tempo di lettura: 13 minuti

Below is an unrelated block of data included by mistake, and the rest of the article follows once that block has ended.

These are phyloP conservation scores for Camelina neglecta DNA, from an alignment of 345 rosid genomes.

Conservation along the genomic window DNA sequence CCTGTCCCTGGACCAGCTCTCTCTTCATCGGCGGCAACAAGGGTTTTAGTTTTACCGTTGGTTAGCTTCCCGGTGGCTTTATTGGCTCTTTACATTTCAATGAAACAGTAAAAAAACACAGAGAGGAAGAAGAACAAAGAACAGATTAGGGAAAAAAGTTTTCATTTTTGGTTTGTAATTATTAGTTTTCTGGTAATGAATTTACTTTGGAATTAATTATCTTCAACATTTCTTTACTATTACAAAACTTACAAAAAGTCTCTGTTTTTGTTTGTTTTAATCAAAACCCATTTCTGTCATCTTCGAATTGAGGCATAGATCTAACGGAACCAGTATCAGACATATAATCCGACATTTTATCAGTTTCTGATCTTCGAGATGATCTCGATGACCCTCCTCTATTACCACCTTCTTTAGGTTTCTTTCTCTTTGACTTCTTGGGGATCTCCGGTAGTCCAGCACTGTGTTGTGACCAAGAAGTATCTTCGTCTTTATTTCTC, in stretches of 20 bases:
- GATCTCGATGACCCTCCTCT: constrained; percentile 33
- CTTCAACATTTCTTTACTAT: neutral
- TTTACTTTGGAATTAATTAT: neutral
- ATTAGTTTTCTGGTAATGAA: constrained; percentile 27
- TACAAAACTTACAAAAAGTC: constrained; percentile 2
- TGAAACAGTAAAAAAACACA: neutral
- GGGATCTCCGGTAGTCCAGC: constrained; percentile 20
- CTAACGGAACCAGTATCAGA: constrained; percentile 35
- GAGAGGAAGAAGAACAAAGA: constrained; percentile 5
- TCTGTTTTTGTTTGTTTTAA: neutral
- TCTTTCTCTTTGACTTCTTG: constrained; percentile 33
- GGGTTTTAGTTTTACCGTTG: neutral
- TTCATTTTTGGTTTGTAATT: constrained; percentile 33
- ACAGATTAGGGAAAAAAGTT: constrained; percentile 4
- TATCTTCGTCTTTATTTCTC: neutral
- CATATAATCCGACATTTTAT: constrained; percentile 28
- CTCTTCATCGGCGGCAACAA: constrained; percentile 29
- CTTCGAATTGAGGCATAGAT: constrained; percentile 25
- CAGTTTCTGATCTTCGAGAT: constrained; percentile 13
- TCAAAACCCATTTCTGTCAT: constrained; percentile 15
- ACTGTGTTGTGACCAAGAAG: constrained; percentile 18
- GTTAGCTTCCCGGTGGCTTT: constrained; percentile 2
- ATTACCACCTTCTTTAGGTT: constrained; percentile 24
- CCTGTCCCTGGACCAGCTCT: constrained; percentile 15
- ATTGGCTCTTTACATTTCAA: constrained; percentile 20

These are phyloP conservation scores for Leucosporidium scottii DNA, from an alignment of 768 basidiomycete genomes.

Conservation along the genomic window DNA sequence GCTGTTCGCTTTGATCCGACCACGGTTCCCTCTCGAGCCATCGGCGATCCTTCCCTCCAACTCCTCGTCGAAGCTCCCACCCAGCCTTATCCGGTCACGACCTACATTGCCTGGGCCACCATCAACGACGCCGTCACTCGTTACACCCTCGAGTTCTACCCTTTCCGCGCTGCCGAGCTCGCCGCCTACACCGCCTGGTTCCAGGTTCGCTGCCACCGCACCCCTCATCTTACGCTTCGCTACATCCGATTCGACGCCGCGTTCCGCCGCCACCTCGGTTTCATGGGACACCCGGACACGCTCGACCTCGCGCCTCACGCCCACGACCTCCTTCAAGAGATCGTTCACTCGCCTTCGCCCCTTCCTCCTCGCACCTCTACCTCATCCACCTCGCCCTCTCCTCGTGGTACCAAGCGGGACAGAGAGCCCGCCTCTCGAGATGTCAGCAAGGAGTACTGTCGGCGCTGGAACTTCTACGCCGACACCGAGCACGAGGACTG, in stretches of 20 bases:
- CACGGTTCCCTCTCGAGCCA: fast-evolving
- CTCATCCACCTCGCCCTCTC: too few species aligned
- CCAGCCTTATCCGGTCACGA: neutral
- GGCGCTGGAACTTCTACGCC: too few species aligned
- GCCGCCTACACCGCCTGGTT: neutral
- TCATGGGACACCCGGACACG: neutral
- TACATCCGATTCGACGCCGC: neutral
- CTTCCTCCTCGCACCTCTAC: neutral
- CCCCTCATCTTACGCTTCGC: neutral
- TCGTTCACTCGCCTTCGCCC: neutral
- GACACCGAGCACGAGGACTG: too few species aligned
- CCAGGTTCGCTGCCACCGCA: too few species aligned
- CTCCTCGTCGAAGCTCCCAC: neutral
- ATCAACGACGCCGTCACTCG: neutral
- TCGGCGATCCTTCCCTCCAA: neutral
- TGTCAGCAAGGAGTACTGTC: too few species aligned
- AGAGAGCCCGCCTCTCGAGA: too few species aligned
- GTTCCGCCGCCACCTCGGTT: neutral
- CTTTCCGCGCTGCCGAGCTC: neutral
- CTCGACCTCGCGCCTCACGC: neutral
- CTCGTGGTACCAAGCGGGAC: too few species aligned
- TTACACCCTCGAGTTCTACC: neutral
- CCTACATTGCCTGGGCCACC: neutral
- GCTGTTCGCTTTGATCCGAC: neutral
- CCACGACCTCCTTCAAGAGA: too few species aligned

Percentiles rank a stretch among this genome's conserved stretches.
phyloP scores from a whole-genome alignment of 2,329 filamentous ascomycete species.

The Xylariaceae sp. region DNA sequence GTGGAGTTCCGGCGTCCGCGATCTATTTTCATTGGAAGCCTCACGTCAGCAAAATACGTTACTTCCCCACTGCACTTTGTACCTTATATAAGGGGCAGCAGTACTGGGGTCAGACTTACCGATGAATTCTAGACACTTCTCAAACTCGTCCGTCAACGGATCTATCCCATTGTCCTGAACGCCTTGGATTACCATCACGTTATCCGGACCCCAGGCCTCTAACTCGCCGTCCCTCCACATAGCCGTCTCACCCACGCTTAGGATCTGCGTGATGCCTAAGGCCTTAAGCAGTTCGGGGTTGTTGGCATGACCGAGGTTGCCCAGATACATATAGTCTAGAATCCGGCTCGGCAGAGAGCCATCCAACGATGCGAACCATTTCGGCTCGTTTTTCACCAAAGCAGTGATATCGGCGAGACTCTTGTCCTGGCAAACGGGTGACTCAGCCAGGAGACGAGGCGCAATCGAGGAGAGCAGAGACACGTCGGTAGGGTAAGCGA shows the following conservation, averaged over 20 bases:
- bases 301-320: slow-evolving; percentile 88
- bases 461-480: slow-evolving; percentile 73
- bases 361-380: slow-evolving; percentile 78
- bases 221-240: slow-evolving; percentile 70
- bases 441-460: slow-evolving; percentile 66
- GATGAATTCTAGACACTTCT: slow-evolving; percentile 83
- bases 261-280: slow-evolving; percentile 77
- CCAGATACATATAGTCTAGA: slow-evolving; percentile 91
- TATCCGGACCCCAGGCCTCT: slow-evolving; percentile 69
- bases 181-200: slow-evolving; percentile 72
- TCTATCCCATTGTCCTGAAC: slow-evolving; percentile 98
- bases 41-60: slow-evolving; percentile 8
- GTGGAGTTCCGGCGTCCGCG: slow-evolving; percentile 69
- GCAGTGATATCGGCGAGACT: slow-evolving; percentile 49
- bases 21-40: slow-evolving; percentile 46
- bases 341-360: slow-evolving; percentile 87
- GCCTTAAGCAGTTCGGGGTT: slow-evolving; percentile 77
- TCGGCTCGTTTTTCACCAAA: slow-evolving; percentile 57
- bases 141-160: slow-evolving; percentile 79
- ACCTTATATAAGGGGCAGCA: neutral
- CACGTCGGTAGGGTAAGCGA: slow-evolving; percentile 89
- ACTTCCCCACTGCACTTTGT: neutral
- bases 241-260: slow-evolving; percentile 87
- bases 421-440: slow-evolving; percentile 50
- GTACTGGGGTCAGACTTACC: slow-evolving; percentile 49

«S. Zaccaria!». The sound of the vaporetto crushing the waves gradually stops. I take my backpack and get off the boat. I have left S. Servolo without a specific purpose on my mind. I just woke up in my usual Sunday mood: annoyed, tired, overwhelmed by the pressure of the leftovers of this week’s responsibilities. I usually get off the bed grunting, wash myself grunting, and then sit the whole Sunday grunting in front of books. In the end, to me Sunday is basically grunting. I’m used to it, so it’s not that much of a problem: I’ve persuaded myself that reading books and learning things is what I was made for, so I just have to stick to my nature, to my dao (Laozi, forgive me for using your words for such a trivial reason). However, today something different happened. Just before opening my eyes, the gleam of the waves, a white bridge, a narrow passage, voices, footsteps, footsteps, footsteps, footstepsfootstepsfootsteps appeared in the back of my mind. I realized I had to do something. In 15 minutes, I was on a vaporetto, with a pen, a notebook and some money in my backpack. «S. Zaccaria!», once again. I make my way out of the stop and start wondering. What should I do now? Where should I go? Who cares. I just start walking towards S. Marco square. On the crowded bridge, herds of tourist start penetrating my head. My feeble stream of thoughts gets interrupted by a babel of words. I hope I can endure サンマルコ広場は近いよdifficult but I have to 我们来拍照吧！God, please, just stop tal Sabes còmo se llega a Piazzale Roma? Stop Mum, I’m hungry! Stop! Wie Kommt man nach Markusplatz? STOP! I make my way through the crowd and go back to the vaporetto stop. It takes me a minute or two to recover a stable flow of thoughts. When I can finally focus again on myself and my aimless walk, I realize I’ve discovered something new: I thought I needed to be right among those footsteps I had seen before waking up, but that would mean walking through hell, not being able to listen to myself. I have to follow them, not to be one of them. I decide to take another route. I enter Sotoportego de S. Zaccaria and choose a still touristic, yet definitely more acceptable path. Something in my head starts singing. I hear Guccini whispering in my ear that Venice is selling her last days to tourists. Well, I don’t know if it is positive or negative, but it’s true. The song triggers thoughts and memories that, mingled with hundreds of Asian-like faces, ends in a Chinese idiom coming out of the whirlwind of impressions. “四海为家: the four corners of the world are my house, I feel at home everywhere” a Chinese guy once told me. “As long as I can eat dumplings!” he concluded. While I try to make my way out of packed calli, I recall this pearl of Chinese wisdom and I think that Venice is a world in miniature. Here you can really find “the four corners of the world”. Koreans looking for Gucci, French sightseeing, Chinese taking selfies. As I continue this Sunday struggle, I notice the umpteenth corner of world: a girl selling water and snacks. She’s young, I don’t know why she’s here, I don’t know anything about any of the thousands of people I bump into everyday in this cultural theme park, as some American tourists like to call Venice. Judging by her physiognomy, she could be Indian or Bangladeshi. She somehow reminds me of that Chinese friend of the proverb. They both had a long way here, a very troubled journey, certainly worse than what I ambitiously call my “aimless Sunday Odyssey”.